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I saw this youtube video of an elephant painting. (https://www.youtube.com/watch?v=foahTqz7On4&t=301s) There are others as well.

It looks completely real. However, like other people in the comments, I was also skeptical if someone was conditioning the elephant to paint, or if there was some trickery involved.

I'd like to know from a scientific perspective (i.e. via research or from some credible source) if elephants can actually paint things without being conditioned (someone shows them what to paint, then they recreate it) or trickery (someone has lines on the paper the elephant traces which are not visible to the camera).

Specifically, do elephants really have the creativity and mental capacity to paint things like flowers and elephants from their own imagination? Are they really that smart?

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  • $\begingroup$ Can most (excluding the possibility of a few genusies) humans paint without being conditioned? Or is it just that with humans, we call the conditioning "art class"? FTM I can't paint despite those elementary school art classes :-) $\endgroup$
    – jamesqf
    Jul 23 at 19:21
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    $\begingroup$ @jamesqf Any parent of a toddler can testify to the sheer enthusiasm of spontaneous artistic creativity that is often expressed by humans. The motor skills aren't great, however, and choice of media may often be disheartening to the adults... $\endgroup$
    – jakebeal
    Jul 25 at 11:48
  • $\begingroup$ @jakebeal: But how do the productions of toddlers splashing paint on paper (or other materials on any available surface) compare artistically with elephant painting? (Always recognizing that in the modern world, "artists" can get remarkably high prices for splashing paint :-() $\endgroup$
    – jamesqf
    Jul 25 at 22:05
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Interesting question! While it doesn't exactly address the topic of your question, I think the paper Is painting by elephants in zoos as enriching as we are led to believe? might have some insight.

I originally found this paper from the animal-made art wikipedia page, which states that:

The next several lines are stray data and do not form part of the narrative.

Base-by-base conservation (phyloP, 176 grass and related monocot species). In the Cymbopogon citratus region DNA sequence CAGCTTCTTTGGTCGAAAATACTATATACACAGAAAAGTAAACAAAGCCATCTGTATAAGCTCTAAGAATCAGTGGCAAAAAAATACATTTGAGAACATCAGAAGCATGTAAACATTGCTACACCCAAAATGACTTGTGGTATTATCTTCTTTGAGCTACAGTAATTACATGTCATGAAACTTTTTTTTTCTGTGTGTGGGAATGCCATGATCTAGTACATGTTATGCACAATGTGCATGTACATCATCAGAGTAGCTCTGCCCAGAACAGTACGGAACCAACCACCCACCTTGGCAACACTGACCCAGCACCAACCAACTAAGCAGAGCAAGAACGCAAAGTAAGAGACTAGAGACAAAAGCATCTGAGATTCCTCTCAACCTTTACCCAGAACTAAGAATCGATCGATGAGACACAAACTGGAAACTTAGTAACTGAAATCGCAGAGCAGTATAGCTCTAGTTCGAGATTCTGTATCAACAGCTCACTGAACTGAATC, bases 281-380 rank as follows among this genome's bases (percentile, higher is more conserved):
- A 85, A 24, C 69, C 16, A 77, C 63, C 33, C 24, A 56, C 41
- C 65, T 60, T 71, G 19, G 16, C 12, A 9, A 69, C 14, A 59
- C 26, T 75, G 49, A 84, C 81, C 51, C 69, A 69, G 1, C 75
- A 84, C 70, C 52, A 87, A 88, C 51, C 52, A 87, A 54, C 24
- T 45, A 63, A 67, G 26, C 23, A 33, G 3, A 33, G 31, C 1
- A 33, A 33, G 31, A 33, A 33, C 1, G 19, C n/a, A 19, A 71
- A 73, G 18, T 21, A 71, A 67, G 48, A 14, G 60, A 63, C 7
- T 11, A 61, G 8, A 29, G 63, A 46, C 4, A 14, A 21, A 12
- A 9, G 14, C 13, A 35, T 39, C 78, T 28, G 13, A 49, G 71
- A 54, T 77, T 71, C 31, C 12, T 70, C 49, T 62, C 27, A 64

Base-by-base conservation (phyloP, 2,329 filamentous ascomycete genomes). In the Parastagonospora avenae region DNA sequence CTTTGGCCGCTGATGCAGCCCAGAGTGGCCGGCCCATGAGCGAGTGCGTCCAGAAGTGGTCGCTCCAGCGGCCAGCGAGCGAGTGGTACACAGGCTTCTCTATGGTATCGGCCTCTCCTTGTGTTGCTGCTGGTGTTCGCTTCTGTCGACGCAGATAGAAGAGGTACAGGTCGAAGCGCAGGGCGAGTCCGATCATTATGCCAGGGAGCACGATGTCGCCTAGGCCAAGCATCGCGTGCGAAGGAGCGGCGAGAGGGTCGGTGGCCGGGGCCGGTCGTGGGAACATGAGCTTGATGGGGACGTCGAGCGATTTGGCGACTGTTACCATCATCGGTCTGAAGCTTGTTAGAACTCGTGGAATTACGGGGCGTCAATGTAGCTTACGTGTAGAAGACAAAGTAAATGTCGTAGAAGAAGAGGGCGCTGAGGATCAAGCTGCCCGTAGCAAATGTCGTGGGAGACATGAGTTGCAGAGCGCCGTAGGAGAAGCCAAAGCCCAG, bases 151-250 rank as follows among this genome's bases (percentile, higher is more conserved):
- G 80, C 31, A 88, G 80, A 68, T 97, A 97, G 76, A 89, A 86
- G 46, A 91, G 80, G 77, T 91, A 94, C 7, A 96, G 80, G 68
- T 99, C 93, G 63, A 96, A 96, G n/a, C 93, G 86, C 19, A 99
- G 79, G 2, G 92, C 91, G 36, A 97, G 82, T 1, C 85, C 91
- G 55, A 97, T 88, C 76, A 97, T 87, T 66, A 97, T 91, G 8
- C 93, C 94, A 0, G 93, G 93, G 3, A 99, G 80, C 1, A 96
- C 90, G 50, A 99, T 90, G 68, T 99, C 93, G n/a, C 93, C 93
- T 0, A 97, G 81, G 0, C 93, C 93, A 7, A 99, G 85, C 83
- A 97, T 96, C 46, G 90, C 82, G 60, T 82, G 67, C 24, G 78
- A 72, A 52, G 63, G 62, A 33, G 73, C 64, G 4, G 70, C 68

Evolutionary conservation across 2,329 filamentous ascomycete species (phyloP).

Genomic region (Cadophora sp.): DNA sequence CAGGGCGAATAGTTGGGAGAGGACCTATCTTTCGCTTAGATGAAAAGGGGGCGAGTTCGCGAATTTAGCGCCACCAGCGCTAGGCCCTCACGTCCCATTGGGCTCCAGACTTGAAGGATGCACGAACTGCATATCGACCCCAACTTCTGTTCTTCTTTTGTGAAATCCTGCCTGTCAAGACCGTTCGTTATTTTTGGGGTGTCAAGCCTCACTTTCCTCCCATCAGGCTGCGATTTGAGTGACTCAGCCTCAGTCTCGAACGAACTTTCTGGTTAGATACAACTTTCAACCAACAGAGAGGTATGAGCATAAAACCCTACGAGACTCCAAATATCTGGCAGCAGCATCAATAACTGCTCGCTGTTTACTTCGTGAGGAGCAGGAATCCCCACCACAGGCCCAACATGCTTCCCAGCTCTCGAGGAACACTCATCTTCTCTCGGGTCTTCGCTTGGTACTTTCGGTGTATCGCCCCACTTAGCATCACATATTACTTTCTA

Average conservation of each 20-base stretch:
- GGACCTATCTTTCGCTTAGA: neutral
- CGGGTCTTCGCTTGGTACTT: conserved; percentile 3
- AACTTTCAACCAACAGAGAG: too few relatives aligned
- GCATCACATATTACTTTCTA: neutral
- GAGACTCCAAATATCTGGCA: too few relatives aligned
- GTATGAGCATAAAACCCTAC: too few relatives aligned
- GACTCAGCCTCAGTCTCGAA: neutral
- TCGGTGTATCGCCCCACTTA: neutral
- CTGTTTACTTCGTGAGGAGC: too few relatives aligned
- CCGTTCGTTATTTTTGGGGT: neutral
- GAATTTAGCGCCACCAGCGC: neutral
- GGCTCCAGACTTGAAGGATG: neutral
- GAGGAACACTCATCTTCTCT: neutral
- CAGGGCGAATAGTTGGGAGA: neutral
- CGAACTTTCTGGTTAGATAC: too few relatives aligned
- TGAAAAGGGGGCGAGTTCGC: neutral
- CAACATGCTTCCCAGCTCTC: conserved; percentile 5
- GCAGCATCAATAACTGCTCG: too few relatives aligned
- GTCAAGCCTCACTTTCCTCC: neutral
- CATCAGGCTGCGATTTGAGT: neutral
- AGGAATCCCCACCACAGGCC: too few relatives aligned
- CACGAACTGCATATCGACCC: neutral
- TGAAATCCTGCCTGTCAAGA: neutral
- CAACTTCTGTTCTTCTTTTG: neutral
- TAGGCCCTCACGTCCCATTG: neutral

The elephants draw the same painting each time and have learned to draw it line-for-line.

Although I couldn't find that claim in the paper they cited, it does seem like this is a highly structured activity (as opposed to a more free-form "art"). For example, from the above paper:

Painting involved following instructions from the keeper and performing the task in front of an audience. ... The brush was then handed to the elephant, which it then held with its trunk. Instruction was given by the keeper to the elephant when to start and stop painting, and when to give the brush to the keeper for colour changes. ... Each session lasted between 2 and 5 min, and was a highly structured event. For example, when the elephant was not holding the paintbrush and awaiting the next instruction it was directed to rest its trunk tip on the ground.

There might be more information in this book, Cerebrum 2009: Emerging ideas in brain science, as it's cited a lot in the introduction, but it doesn't seem to be available online.

Overall, it doesn't seem like the elephants have much agency in what/how they paint. As the authors put it:

[T]he results indicated that elephants gain little enrichment from the activity of painting. Hence, the benefits of this activity appear to be limited to the aesthetic appeal of these paintings to the people viewing them.

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Could and elephant paint from its own creativity? maybe but unlikely

Gorilla and chimps can paint creatively. elephants might be able to is allowed although studies on elephants in zoos show elephants do not have much desire to paint. elephants are not as visually oriented as apes, so creative painting may not hold enough attraction to do so, even if they could. But that is not what we are seeing in the video.

Is the elephant in the video painting creatively? No

The painting elephants are trained to paint line for line, stroke for stroke. the elephants in question always paint the same picture every time. the training to paint itself is not abusive, but the training to get the elephant to submit to training generally is abusive. Desmond Morris, a well known ethologist, (animal behavioral scientist) went to observe this personally and up close which requires special permission (link below). He noted that each animals always paints the same picture and the trainer is likely guiding the elephant with taps and tugs on the ear. so this is not a creative exercise but a trained response like a dancing bear or counting horse.

https://www.bbc.co.uk/sounds/play/p049jfky

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